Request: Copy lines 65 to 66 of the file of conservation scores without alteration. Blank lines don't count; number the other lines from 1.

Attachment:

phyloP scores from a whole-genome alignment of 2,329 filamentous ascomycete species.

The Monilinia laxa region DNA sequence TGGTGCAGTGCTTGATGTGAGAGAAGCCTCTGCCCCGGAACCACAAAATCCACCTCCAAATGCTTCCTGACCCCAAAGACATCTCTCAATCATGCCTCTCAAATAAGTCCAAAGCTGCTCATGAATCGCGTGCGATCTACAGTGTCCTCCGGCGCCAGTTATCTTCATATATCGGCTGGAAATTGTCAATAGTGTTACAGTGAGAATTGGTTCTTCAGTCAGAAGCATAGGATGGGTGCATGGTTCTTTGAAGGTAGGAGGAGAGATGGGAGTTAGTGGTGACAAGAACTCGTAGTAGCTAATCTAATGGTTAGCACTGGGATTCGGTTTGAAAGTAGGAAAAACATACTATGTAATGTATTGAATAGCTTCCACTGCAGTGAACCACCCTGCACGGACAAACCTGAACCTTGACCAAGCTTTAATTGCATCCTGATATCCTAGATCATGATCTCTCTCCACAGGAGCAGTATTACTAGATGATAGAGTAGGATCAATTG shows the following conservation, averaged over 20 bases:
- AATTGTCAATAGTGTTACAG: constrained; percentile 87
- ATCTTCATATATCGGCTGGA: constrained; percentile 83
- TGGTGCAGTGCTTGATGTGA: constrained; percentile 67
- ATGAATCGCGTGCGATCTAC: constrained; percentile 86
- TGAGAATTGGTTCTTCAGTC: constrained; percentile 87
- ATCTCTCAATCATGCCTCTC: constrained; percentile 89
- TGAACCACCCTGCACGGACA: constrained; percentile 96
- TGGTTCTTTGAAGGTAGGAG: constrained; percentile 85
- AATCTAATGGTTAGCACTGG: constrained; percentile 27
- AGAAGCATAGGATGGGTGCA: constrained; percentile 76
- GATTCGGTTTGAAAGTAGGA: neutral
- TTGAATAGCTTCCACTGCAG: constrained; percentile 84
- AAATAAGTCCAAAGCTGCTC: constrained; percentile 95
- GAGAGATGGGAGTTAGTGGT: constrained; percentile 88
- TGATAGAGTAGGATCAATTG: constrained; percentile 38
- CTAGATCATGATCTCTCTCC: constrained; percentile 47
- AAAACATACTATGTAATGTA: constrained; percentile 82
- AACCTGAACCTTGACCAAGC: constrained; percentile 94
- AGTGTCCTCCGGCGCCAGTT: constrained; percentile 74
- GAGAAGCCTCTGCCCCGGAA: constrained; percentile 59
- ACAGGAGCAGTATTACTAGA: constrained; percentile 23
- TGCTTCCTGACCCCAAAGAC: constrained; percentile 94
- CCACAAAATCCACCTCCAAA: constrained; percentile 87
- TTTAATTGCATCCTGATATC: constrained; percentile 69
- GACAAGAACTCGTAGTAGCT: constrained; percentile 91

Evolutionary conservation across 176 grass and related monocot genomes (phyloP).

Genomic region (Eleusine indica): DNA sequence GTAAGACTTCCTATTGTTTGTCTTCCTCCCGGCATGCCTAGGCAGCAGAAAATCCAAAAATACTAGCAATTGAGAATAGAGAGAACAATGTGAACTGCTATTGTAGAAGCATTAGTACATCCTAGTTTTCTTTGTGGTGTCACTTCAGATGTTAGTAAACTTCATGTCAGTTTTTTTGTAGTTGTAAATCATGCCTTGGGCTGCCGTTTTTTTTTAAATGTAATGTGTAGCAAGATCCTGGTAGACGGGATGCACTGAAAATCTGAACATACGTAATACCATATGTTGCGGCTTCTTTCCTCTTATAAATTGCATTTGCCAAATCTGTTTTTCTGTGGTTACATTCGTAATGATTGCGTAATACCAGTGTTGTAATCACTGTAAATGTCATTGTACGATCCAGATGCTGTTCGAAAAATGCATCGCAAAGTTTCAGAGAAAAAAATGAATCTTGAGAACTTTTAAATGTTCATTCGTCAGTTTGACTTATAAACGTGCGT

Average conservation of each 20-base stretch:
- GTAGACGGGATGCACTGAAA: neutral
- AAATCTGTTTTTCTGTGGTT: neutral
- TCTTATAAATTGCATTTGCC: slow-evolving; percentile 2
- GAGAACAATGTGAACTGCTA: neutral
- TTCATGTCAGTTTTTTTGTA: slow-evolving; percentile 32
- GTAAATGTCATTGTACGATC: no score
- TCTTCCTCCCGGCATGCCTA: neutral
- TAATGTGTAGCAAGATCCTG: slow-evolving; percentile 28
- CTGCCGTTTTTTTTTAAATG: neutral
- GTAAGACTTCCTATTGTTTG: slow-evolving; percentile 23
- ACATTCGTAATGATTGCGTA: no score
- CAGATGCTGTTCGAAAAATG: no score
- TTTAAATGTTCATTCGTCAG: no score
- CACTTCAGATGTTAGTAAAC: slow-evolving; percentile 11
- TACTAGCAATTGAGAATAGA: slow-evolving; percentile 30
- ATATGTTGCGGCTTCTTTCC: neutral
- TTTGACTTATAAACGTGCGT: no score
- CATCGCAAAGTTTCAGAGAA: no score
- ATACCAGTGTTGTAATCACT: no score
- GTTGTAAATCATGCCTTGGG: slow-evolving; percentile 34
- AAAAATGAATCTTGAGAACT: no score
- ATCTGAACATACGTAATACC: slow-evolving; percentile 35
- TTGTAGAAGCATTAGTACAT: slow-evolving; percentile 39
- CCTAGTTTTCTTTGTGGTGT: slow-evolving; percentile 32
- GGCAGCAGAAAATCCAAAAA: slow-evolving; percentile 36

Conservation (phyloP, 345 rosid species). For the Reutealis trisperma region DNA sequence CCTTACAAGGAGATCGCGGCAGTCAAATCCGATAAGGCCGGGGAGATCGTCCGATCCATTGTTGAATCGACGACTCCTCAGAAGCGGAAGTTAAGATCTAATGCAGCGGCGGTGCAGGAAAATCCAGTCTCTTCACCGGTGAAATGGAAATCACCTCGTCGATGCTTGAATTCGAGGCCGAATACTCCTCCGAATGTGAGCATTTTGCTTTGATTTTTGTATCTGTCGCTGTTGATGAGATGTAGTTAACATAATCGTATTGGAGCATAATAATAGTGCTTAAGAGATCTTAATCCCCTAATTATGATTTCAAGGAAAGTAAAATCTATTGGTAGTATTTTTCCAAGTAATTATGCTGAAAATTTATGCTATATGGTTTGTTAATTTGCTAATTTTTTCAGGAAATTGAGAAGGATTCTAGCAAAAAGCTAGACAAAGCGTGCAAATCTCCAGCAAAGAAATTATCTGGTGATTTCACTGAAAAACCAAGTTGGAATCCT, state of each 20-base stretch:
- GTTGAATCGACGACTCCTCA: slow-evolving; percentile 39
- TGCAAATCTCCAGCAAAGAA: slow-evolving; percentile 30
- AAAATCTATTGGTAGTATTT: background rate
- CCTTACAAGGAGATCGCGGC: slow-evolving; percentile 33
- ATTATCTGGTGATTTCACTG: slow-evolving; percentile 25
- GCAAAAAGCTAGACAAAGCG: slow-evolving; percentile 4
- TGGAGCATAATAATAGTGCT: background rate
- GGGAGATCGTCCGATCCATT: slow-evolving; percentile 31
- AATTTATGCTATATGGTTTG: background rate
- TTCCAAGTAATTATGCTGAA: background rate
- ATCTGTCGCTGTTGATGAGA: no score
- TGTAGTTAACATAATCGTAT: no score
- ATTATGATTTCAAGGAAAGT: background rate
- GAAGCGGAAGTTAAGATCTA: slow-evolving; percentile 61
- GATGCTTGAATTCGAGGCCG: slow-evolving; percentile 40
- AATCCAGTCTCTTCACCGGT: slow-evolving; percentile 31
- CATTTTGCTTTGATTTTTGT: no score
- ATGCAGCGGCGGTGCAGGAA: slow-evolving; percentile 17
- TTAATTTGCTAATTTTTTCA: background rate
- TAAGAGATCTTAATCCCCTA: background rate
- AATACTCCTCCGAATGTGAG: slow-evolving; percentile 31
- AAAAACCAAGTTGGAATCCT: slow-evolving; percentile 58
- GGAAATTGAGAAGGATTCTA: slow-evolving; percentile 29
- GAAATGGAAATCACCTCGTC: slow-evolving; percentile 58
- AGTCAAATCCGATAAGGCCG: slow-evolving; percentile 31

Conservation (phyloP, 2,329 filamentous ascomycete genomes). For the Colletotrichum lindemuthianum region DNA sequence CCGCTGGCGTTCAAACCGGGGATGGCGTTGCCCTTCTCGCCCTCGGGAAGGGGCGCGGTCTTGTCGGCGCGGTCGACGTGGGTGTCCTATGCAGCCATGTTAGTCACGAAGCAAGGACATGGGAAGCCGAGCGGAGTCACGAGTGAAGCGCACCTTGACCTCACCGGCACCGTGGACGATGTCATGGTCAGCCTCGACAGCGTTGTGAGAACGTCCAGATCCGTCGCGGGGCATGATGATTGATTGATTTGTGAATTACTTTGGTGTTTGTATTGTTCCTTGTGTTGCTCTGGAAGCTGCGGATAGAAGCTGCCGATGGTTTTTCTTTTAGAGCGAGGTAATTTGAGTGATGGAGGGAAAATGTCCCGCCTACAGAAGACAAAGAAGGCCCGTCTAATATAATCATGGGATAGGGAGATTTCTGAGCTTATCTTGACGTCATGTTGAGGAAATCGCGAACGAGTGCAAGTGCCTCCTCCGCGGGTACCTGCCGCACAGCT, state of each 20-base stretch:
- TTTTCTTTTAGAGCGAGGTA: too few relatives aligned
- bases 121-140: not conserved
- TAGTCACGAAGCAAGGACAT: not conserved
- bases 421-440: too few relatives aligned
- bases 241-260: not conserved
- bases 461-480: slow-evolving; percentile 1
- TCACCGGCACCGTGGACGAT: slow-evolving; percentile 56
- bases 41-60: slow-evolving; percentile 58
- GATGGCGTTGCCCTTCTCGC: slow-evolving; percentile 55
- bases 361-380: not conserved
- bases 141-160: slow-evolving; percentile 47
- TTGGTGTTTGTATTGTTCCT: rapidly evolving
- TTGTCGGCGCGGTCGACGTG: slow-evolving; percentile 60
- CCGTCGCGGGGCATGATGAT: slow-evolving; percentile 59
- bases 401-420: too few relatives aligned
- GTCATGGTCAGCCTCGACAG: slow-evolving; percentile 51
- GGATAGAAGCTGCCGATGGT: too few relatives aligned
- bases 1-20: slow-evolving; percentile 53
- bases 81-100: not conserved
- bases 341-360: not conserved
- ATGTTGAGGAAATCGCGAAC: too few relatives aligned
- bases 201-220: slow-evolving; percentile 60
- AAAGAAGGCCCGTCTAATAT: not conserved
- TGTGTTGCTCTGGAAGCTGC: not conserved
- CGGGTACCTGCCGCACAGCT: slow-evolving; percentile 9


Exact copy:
- AATTTATGCTATATGGTTTG: background rate
- TTCCAAGTAATTATGCTGAA: background rate